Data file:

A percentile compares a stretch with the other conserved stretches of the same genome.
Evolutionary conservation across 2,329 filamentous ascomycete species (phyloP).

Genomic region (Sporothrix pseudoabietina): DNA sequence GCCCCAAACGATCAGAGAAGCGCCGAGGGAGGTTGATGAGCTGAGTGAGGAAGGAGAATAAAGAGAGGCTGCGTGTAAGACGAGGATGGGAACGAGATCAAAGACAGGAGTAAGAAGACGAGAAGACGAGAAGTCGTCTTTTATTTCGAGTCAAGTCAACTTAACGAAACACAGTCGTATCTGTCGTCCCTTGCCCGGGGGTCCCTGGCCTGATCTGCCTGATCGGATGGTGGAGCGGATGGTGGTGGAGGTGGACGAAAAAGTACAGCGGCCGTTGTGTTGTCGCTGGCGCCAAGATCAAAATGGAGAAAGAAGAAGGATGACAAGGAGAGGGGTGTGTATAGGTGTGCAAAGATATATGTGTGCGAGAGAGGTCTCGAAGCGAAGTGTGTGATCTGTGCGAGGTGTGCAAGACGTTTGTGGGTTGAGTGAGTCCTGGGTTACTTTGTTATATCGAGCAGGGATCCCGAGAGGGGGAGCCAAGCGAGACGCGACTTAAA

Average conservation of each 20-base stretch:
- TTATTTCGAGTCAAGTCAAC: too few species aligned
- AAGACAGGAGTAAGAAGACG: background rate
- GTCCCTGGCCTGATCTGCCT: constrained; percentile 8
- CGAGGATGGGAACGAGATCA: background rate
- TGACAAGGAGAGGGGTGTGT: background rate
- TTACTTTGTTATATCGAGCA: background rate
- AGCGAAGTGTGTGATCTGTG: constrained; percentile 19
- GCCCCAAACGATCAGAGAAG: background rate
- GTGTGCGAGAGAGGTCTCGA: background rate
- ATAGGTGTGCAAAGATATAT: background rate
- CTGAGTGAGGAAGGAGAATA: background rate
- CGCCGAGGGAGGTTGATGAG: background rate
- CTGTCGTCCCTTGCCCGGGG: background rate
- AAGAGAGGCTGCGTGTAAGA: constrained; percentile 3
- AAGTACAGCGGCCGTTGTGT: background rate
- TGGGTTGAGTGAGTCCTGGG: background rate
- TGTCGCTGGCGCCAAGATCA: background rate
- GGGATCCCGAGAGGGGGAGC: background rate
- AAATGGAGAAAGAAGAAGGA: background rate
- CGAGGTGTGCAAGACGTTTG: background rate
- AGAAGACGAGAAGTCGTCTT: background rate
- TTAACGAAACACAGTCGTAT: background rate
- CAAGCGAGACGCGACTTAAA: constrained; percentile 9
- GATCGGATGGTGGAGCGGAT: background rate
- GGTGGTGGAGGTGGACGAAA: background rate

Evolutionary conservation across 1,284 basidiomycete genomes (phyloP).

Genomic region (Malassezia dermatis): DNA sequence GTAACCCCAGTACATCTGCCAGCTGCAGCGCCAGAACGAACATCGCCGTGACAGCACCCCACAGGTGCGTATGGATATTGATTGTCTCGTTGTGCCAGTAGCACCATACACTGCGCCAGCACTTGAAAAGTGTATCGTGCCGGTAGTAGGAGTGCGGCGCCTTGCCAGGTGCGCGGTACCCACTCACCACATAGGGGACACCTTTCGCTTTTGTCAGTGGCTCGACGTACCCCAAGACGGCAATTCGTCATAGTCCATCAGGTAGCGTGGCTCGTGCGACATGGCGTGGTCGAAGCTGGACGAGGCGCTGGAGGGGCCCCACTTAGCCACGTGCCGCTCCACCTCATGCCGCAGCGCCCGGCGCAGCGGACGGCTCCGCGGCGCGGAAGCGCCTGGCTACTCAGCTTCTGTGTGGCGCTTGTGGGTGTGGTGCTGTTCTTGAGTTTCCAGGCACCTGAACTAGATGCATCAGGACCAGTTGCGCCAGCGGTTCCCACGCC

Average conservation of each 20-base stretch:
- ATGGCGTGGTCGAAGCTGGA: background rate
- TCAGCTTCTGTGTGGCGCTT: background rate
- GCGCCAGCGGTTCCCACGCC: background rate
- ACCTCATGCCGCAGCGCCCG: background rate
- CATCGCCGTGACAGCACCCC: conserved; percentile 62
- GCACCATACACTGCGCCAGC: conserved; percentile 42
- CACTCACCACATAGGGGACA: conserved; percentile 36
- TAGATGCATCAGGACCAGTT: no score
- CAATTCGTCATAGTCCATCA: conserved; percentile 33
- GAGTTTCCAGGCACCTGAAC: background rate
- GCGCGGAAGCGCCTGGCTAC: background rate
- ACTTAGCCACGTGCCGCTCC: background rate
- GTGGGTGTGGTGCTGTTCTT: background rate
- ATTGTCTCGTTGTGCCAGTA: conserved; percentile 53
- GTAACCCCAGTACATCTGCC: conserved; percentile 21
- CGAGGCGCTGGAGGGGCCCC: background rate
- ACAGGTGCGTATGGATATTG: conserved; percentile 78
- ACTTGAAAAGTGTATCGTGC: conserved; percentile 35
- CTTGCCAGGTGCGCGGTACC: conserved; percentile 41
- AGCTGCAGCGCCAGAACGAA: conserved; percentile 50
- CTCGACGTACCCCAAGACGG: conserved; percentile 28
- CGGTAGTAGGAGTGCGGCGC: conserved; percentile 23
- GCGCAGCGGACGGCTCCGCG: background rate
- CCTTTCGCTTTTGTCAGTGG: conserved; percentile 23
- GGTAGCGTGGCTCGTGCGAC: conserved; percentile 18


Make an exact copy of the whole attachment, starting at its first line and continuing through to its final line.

A percentile compares a stretch with the other conserved stretches of the same genome.
Evolutionary conservation across 2,329 filamentous ascomycete species (phyloP).

Genomic region (Sporothrix pseudoabietina): DNA sequence GCCCCAAACGATCAGAGAAGCGCCGAGGGAGGTTGATGAGCTGAGTGAGGAAGGAGAATAAAGAGAGGCTGCGTGTAAGACGAGGATGGGAACGAGATCAAAGACAGGAGTAAGAAGACGAGAAGACGAGAAGTCGTCTTTTATTTCGAGTCAAGTCAACTTAACGAAACACAGTCGTATCTGTCGTCCCTTGCCCGGGGGTCCCTGGCCTGATCTGCCTGATCGGATGGTGGAGCGGATGGTGGTGGAGGTGGACGAAAAAGTACAGCGGCCGTTGTGTTGTCGCTGGCGCCAAGATCAAAATGGAGAAAGAAGAAGGATGACAAGGAGAGGGGTGTGTATAGGTGTGCAAAGATATATGTGTGCGAGAGAGGTCTCGAAGCGAAGTGTGTGATCTGTGCGAGGTGTGCAAGACGTTTGTGGGTTGAGTGAGTCCTGGGTTACTTTGTTATATCGAGCAGGGATCCCGAGAGGGGGAGCCAAGCGAGACGCGACTTAAA

Average conservation of each 20-base stretch:
- TTATTTCGAGTCAAGTCAAC: too few species aligned
- AAGACAGGAGTAAGAAGACG: background rate
- GTCCCTGGCCTGATCTGCCT: constrained; percentile 8
- CGAGGATGGGAACGAGATCA: background rate
- TGACAAGGAGAGGGGTGTGT: background rate
- TTACTTTGTTATATCGAGCA: background rate
- AGCGAAGTGTGTGATCTGTG: constrained; percentile 19
- GCCCCAAACGATCAGAGAAG: background rate
- GTGTGCGAGAGAGGTCTCGA: background rate
- ATAGGTGTGCAAAGATATAT: background rate
- CTGAGTGAGGAAGGAGAATA: background rate
- CGCCGAGGGAGGTTGATGAG: background rate
- CTGTCGTCCCTTGCCCGGGG: background rate
- AAGAGAGGCTGCGTGTAAGA: constrained; percentile 3
- AAGTACAGCGGCCGTTGTGT: background rate
- TGGGTTGAGTGAGTCCTGGG: background rate
- TGTCGCTGGCGCCAAGATCA: background rate
- GGGATCCCGAGAGGGGGAGC: background rate
- AAATGGAGAAAGAAGAAGGA: background rate
- CGAGGTGTGCAAGACGTTTG: background rate
- AGAAGACGAGAAGTCGTCTT: background rate
- TTAACGAAACACAGTCGTAT: background rate
- CAAGCGAGACGCGACTTAAA: constrained; percentile 9
- GATCGGATGGTGGAGCGGAT: background rate
- GGTGGTGGAGGTGGACGAAA: background rate

Evolutionary conservation across 1,284 basidiomycete genomes (phyloP).

Genomic region (Malassezia dermatis): DNA sequence GTAACCCCAGTACATCTGCCAGCTGCAGCGCCAGAACGAACATCGCCGTGACAGCACCCCACAGGTGCGTATGGATATTGATTGTCTCGTTGTGCCAGTAGCACCATACACTGCGCCAGCACTTGAAAAGTGTATCGTGCCGGTAGTAGGAGTGCGGCGCCTTGCCAGGTGCGCGGTACCCACTCACCACATAGGGGACACCTTTCGCTTTTGTCAGTGGCTCGACGTACCCCAAGACGGCAATTCGTCATAGTCCATCAGGTAGCGTGGCTCGTGCGACATGGCGTGGTCGAAGCTGGACGAGGCGCTGGAGGGGCCCCACTTAGCCACGTGCCGCTCCACCTCATGCCGCAGCGCCCGGCGCAGCGGACGGCTCCGCGGCGCGGAAGCGCCTGGCTACTCAGCTTCTGTGTGGCGCTTGTGGGTGTGGTGCTGTTCTTGAGTTTCCAGGCACCTGAACTAGATGCATCAGGACCAGTTGCGCCAGCGGTTCCCACGCC

Average conservation of each 20-base stretch:
- ATGGCGTGGTCGAAGCTGGA: background rate
- TCAGCTTCTGTGTGGCGCTT: background rate
- GCGCCAGCGGTTCCCACGCC: background rate
- ACCTCATGCCGCAGCGCCCG: background rate
- CATCGCCGTGACAGCACCCC: conserved; percentile 62
- GCACCATACACTGCGCCAGC: conserved; percentile 42
- CACTCACCACATAGGGGACA: conserved; percentile 36
- TAGATGCATCAGGACCAGTT: no score
- CAATTCGTCATAGTCCATCA: conserved; percentile 33
- GAGTTTCCAGGCACCTGAAC: background rate
- GCGCGGAAGCGCCTGGCTAC: background rate
- ACTTAGCCACGTGCCGCTCC: background rate
- GTGGGTGTGGTGCTGTTCTT: background rate
- ATTGTCTCGTTGTGCCAGTA: conserved; percentile 53
- GTAACCCCAGTACATCTGCC: conserved; percentile 21
- CGAGGCGCTGGAGGGGCCCC: background rate
- ACAGGTGCGTATGGATATTG: conserved; percentile 78
- ACTTGAAAAGTGTATCGTGC: conserved; percentile 35
- CTTGCCAGGTGCGCGGTACC: conserved; percentile 41
- AGCTGCAGCGCCAGAACGAA: conserved; percentile 50
- CTCGACGTACCCCAAGACGG: conserved; percentile 28
- CGGTAGTAGGAGTGCGGCGC: conserved; percentile 23
- GCGCAGCGGACGGCTCCGCG: background rate
- CCTTTCGCTTTTGTCAGTGG: conserved; percentile 23
- GGTAGCGTGGCTCGTGCGAC: conserved; percentile 18